Libba Bray is a talented writer, who captures the spirit and the position of a woman in Victorian times very well. The two sequels are somewhat lengthy, but they are so exciting and fun to read, you will not be able to put them down! I highly recommend this title (and the others in the trilogy) to anyone who likes reading historically accurate books with paranormal romance, excitement and adventure thrown into the mix!!
Recommended by: Addie at Main
BEING DEAD IS NO EXCUSE: The Official Southern Ladies Guide to Hosting the Perfect Funeral By Gayden Metcalfe and Charlotte Hays
“You can always tell when a Methodist dies – there are lots of casseroles.” This is one of the many gems of wisdom the pedigreed authors provide in this delightful, diminutive book with an attractive yellow and red cover. Propriety is foremost in this guide and the authors have that proper experience to present the dos and don’ts of dying in the Mississippi Delta.
Besides becoming informed about Southern burial customs and all the accompaniments – obituaries, eulogies, music, and flowers – the reader learns about the differences between the Episcopalians and the Methodists, the outpouring of community spirit and support, the proper way to acknowledge sympathy cards, and, most importantly, what foods to bring to the bereaved.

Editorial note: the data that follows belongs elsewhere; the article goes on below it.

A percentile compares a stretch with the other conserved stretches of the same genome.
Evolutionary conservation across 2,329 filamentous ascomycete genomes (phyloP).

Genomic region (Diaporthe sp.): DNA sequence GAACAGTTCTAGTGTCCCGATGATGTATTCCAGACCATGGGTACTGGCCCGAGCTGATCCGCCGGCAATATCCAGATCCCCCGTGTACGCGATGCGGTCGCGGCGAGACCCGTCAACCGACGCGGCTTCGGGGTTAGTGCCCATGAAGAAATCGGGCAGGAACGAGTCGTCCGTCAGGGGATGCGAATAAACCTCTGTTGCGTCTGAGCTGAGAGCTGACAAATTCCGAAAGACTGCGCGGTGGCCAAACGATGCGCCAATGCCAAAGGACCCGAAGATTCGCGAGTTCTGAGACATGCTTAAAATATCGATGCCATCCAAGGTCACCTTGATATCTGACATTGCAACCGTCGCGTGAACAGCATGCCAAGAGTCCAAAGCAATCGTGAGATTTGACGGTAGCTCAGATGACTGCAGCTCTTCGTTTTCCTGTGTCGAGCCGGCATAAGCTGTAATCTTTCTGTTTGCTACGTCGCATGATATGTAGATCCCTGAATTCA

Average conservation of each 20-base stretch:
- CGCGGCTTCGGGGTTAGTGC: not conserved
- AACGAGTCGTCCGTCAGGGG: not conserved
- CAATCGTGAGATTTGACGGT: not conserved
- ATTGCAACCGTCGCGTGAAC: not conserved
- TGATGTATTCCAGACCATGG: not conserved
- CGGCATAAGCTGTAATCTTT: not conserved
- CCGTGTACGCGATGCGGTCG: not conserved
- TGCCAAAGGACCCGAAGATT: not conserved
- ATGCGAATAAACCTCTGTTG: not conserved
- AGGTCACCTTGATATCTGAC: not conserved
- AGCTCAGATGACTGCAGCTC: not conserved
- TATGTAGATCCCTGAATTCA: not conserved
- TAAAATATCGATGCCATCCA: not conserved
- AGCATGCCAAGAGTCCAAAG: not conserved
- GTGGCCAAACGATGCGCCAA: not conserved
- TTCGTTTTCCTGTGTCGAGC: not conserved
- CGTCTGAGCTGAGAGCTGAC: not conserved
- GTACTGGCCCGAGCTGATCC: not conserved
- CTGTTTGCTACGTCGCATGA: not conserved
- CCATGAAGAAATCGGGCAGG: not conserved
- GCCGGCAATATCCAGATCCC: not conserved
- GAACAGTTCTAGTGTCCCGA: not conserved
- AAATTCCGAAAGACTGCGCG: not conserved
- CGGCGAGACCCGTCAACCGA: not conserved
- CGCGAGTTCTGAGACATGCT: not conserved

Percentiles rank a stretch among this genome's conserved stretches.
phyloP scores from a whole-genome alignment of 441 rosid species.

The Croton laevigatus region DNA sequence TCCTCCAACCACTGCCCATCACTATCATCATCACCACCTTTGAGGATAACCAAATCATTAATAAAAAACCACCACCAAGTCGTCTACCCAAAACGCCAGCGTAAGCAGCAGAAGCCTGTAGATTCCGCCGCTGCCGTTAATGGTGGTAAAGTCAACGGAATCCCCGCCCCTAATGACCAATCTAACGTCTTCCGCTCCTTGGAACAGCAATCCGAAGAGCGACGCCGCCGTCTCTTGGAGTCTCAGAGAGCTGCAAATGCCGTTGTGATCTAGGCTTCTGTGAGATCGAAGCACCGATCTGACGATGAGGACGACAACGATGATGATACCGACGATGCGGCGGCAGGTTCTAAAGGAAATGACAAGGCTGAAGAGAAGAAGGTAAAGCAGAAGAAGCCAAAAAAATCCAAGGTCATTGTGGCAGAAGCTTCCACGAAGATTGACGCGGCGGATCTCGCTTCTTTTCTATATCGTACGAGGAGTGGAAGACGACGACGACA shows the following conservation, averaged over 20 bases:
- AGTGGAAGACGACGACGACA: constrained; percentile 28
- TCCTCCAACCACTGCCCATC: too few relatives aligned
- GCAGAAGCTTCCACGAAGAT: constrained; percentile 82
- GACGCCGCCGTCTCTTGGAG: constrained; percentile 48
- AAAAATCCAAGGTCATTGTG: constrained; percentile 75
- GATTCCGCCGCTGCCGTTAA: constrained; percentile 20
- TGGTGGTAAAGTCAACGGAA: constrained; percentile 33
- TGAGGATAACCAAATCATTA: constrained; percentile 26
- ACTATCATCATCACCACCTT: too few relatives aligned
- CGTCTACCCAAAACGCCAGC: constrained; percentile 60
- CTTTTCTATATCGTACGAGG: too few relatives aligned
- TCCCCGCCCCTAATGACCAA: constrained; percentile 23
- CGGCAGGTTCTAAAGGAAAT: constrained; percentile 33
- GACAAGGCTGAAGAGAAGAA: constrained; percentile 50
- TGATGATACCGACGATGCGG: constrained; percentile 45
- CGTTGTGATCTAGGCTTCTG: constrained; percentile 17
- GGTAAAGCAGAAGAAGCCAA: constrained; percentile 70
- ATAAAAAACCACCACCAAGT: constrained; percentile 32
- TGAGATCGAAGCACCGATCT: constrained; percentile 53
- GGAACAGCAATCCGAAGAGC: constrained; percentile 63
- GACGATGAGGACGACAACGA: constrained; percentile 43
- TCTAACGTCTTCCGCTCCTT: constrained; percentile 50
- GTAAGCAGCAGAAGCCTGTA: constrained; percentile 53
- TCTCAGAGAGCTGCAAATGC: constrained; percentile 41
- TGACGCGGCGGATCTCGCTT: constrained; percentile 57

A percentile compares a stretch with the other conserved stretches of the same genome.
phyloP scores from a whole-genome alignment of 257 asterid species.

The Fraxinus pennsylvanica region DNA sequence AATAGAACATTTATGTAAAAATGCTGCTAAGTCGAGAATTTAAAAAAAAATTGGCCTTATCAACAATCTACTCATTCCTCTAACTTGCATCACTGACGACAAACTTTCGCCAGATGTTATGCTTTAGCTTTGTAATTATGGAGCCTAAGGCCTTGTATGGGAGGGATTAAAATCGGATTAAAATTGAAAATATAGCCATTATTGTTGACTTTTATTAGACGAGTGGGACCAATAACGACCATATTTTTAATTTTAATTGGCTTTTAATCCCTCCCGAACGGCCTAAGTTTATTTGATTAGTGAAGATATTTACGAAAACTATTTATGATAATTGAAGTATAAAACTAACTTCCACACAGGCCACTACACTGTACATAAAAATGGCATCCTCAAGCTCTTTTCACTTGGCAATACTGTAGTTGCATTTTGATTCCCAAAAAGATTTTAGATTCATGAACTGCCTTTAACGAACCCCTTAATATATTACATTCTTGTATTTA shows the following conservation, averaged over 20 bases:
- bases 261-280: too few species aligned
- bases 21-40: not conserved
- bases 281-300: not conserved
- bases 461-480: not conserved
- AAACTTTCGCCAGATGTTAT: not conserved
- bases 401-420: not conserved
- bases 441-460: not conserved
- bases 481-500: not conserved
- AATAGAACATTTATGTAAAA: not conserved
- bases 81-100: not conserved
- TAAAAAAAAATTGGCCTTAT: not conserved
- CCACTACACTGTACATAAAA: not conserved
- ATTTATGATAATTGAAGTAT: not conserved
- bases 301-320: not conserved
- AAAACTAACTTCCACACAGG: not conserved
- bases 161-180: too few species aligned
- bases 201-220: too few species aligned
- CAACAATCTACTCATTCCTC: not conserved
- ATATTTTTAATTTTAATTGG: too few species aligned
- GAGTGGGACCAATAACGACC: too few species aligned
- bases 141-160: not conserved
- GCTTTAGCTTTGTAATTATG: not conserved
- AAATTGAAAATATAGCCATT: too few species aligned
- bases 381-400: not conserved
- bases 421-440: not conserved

In fact, recipes for these sympathy dishes make up about half the pages – recipes for every kind of dish from appetizer to dessert: for example, “Mary Mac’s Rolls,” “Leland Grits Gruyere,” “The Methodist Ladies’ Chicken Lasagna Florentine,” “Alternative Pork Tenderloin,” “Liketa Died Potatoes,” “Broccoli Squares,” “Tomato Pie,” “Bland’s Fake Pineapple Upside-Down Cake,” and “Pecan Tassies.” There is even an index of the recipe titles, which makes me wonder why this book is not shelved with the cookbooks. Nevertheless, it’s worth looking for it in its 393.097 location. Check it out!
Recommended by: Paula at Main